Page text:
Last spring, I wrote a post about our Kids Craft: Seed Starting Window Garden. From the response we received on our Instagram account, it looks like many of you were eager to try your own window gardens too. So imagine our surprise when we got tagged by one of our readers who was proudly showing off his own seedlings on Instagram! It is so exciting to know that we shared something fun and useful with our readers.
I’m happy to report that most of the seeds in our window garden successfully made it out to the yard once the ground had thawed. But, I had seedlings on the brain and never got around to letting you all know what happened. So, here it goes…
Once our seeds flourished and made their way to the top of their little plastic baggies, we had to decide what we were going to do with all of them. To be honest, I didn’t really think about that ahead of time! I most certainly wasn’t going to buy all new pots for these little guys, but they had to be potted up asap or they were going to kick it. Since Spring was still lollygagging about, the soil was way too cold for me to consider planting them directly in the ground. (We’re Zone 6 – so we are not free of frost until after Mother’s Day!)
My first course of action was to beg my husband to build me a greenhouse STAT. As I whipped out my KindleFire and started showing him my Greenhouse board on Pinterest, he looked at me like I had truly lost my marbles. Determined, I babbled on about how we would go to ReStore, snag some old windows and build it from scratch. While he sipped his (first) cup of coffee, he smiled lovingly (after 12 years, he’s used to my wildly animated morning conversations) and pointed out that we had no free time to build the said greenhouse before the seeds took over our dining room and kindly suggested that I come up with a more practical plan.
Disappointed, but never defeated, I went “Dumpster Diving” instead and inside our recyclables pail, I found all sorts of practical goodies to use. My favorite rescues were our monster-sized yogurt containers (we eat an extraordinary amount of yogurt in this house), crushed-tomato cans, berry containers, and the cutest little pea cans ever! We also have a ridiculous amount of saved toilet paper tubes and cardboard egg cartons in our craft bags (the kids can make so many crafts out of these things!), and I knew I could put those to good use too.
Although using recyclables to keep your seedlings safe may not be the prettiest way to garden, it is certainly the most sustainable and environmentally-friendly. I mean with all of the food and toilet paper that we go through in this house, I could transplant seedlings all year long! Plus, it gives the kids a real example of how recycling works — not all garbage is meant for the garbage dump!
But, I’m rambling, so to bring it all back home, once your seedlings have three leaves and have climbed near the top of the baggie, you can safely move them to a new home. Location is very important for their continued growth, so try to find them a warm, sunny place to keep growing. But not too warm — like a dummy, I placed the first batch on my heater, with no saran wrap covering, and they dried out to bits while I was sleeping. Grrr! With that said, a heater is great, but they must be covered in saran wrap to keep the soil moist or they’ll dry out overnight. I just sliced holes in the top of the saran wrap so they could continue growing up, up and away.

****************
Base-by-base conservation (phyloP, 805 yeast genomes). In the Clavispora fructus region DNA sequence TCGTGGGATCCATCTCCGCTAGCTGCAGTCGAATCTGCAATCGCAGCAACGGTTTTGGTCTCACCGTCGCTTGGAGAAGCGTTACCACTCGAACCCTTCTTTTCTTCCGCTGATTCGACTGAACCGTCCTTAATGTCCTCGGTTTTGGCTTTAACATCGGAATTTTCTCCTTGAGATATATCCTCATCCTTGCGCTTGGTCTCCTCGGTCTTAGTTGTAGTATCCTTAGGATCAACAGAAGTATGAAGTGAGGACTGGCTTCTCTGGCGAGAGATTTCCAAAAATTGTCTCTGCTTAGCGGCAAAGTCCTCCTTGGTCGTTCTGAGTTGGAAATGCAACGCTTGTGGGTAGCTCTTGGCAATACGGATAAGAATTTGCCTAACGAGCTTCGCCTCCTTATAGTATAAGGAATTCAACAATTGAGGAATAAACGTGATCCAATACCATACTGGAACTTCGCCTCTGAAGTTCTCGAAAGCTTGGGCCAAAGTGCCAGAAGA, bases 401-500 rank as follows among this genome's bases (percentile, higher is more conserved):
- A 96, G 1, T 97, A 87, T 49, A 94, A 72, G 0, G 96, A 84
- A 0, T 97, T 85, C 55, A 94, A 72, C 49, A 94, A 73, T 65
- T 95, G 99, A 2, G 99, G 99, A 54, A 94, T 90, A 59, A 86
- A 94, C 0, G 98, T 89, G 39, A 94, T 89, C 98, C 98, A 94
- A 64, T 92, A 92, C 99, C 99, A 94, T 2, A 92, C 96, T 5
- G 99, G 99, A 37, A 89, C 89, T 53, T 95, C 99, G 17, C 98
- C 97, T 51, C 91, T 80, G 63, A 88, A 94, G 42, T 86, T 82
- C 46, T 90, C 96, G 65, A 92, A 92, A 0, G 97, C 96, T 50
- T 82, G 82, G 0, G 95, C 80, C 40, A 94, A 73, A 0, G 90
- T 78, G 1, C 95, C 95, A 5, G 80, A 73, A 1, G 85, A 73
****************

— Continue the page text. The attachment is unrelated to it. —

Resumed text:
Potting up your seedlings and keeping them indoors will give them a safe place to start establishing the root systems they need to live outdoors. Again, using recyclables may not be the prettiest set-up in town, but I kind of like the colorfulness of it all. More importantly, I didn’t have to spend any extra money giving these seedlings a new place to call home.
USE RECYCLABLES TO POT UP SEEDLINGS
- Used, washed containers (yogurt, berries, tin cans, etc)
- Seedlings (you can start seeds in them too, but we started our seeds in plastic bags)
- Potting soil
- Windows (We used East and South-facing ones)
Step 1: Make sure all of your recyclable containers are thoroughly washed. You do not want any food refuse in your containers.
Step 2: Arrange all of your materials on a large work surface. Cover your table with a large sheet for easy clean up. Kids 8 and older can probably do this gardening craft on their own, but smaller hands will need help getting the soil and seedings safely into the containers.
Step 3: Using a sharpie, write the name of the seeds on each container. This will keep your organized as they continue to grow. Fill each container with potting soil and gently tamp down. Make a small hole in each one and plant seedlings.
Step 4: Carefully water the seedlings. You don’t want everything to be sopping wet or else it will mold. Just moisten the soil.
Step 5: Wrap the containers loosely with saran wrap. You need to create a little microclimate in there so they can continue to grow! Place near a sunny window, but not too close to a heat source or they will shrivel and die.
Step 6: Check on your seedlings every few days. Some will grow faster than others. Your kids will be able to clearly see the growth of the shoots. If you notice any rot occurring, remove those seedlings from the container(s) so they don’t infect any other seedlings.
Step 7: Once the ground has thawed and your seedlings are established little plants, you can carefully pot them up in a bigger container if they still need some TLC, or you can plant them in the ground. Remember to recycle your containers!!
Do you use recyclables to pot up plants? Let us know what your favorite recyclables are in the comments below. Or, tag us on Instagram, @weknowstuff, so we can stop by and see what you’ve been up to!